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I have had a vegetable garden forever and have always grown cayenne which I dry and grind up as a seasoning. The plants I grow myself is good hot stuff compared to what you would buy dry in a store. I use some and give the rest away as gifts at Christmas.

I statred making hot sauce the last couple years and am now bottling it. Current recipe is called Sister Verona after a favorite wicked nun of my childhood.

Still tinkering with the recipe. I am adding different hot peppers to the main cayenne base with differing results. My goal next year is to make a couple hundred bottles and sell them at the local farmers market.

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Nice label, although Sister Verona looks a little intimidating. But maybe that was the intent. I was a pretty compliant kid so I didn't get the knuckle raps with the ruler...

I love hot sauces with flavor and not just heat. Garlic, onion, carrots...IMHO something else should be in there other than peppers, salt, and vinegar. At any given time I have at least a half dozen open bottles on the table. Any time I travel I look for something new.

There is a monastery/boarding school up the road called Subiaco where the monks bottle a habanero based sauce. The not-too-imaginative name is Monk Sauce. Frankly, like most habanero products I find it too hot for most uses where it isn't diluted. But it does weed out the folks who claim that "nothing is too hot" for them.

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Yeah, hot sauce. I go through a lot of it. I'll pre-order a couple bottles. Good tag line with the "fear of God in every drop".

Agree with the "more than just heat" assessment. Mixing in a little mango, carrots, or other sweetening component makes for some good sauce; not enough where one can actually taste the mango, but to add complexity. Choice of vinegar is critical too; I've taken to Chinese Chinkiang vinegar for a lot of recipes.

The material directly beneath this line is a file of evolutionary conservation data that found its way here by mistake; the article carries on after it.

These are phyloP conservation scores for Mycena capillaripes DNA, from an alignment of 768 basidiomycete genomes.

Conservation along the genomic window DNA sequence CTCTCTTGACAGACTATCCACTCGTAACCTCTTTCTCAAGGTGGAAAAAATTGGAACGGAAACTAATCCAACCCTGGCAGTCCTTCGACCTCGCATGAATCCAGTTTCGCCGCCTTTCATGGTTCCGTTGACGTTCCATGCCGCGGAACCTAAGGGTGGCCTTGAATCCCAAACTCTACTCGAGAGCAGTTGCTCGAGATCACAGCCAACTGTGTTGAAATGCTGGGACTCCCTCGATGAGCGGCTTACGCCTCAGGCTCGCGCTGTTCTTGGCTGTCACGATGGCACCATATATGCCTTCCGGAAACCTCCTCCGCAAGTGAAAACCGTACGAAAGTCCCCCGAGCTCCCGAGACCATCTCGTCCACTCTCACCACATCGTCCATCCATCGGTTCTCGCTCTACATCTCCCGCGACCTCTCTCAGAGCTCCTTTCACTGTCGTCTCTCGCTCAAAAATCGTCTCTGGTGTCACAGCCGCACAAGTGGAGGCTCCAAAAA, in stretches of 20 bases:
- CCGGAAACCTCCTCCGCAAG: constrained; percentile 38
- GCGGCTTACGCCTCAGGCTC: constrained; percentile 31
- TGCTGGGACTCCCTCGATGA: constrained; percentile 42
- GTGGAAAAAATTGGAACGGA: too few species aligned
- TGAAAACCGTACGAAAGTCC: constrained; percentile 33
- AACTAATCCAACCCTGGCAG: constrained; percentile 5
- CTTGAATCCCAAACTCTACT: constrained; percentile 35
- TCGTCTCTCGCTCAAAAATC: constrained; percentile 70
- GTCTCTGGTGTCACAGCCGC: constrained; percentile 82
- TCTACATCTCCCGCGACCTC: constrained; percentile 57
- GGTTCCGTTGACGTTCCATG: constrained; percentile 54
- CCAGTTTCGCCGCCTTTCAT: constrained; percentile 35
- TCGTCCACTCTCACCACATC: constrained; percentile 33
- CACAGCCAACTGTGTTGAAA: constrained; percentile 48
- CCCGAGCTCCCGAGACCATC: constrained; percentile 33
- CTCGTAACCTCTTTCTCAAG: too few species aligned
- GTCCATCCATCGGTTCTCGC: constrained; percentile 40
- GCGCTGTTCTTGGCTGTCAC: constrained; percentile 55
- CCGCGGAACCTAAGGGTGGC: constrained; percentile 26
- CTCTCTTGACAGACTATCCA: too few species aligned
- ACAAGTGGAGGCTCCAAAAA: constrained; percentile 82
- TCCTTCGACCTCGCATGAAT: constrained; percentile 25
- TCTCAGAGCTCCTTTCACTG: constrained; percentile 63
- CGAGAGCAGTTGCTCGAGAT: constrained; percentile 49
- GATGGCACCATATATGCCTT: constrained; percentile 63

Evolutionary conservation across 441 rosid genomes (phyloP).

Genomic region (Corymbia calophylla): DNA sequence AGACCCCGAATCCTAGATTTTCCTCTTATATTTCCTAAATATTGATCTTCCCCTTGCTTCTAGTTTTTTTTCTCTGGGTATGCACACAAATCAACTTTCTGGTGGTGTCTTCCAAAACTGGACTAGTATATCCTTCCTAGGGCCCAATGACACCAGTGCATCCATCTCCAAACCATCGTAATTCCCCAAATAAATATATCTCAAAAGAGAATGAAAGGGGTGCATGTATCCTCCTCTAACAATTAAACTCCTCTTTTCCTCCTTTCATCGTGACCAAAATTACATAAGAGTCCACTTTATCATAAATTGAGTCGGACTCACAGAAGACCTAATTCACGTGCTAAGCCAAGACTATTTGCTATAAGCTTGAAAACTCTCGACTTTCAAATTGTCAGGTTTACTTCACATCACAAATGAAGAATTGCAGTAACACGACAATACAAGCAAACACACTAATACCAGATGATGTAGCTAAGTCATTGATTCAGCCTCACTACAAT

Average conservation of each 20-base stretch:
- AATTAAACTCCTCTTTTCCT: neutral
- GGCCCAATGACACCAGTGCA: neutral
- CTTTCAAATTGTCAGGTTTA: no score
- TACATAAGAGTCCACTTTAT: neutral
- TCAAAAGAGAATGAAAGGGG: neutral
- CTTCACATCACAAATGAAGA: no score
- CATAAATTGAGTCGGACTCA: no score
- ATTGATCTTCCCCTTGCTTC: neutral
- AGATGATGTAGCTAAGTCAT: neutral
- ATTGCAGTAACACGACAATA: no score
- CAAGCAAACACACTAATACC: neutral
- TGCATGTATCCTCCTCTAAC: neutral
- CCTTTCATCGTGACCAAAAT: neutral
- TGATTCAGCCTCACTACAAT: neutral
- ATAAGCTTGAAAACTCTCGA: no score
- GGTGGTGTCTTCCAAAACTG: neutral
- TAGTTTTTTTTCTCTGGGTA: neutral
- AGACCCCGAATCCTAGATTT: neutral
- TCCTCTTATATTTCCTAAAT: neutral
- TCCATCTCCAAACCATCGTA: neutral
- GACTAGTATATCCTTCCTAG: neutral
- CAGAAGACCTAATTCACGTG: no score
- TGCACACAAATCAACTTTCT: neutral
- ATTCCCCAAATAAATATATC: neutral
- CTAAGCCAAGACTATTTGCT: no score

All my peppers end up dried and integrated whole into various Asian dishes. Maybe I should try making a little sauce.

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We joined a CSA and ended the season with more peppers than we knew what to do with. We decided to mince them and a large white onion and pickled them. Habeneros, jalepenos, a few hungarians, and a couple of small misshapen bells. The color is almost as hot as the relish, but the variety gives it good flavor.

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I also want a sauce that needs no refrigeration.

I once saw an episode of "Good Eats" with Alton Brown on the food channel, about hot sauces. He said, you really don't need to bother refrigerating any of them. I do, anyway.

AB would know.

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That label sent shudders down my spine.

Those friggin' penguins terrorized me for my first three years of school. Didn't start learning until my parents pulled me out of that catholic gulag and sent me to public school.

ONE TEAM - ONE FIGHT!!!

Mike

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Sister Verona looks Hot!

For a little sweetness you can obtain that from some vinegars. Try a white balsamic vinegar, it will not add the dark color that normal balsamic would but it will offer a little sweetness. Malt vinegar will also add a little sweetness but it would also impart some depth that might surprise you, but it will also make it a darker sauce.

Rice wine vinegar is a great mild vinegar that I use often when cooking if I just want a little tartness. Common white vinegar while cheap is a little harsh for me.

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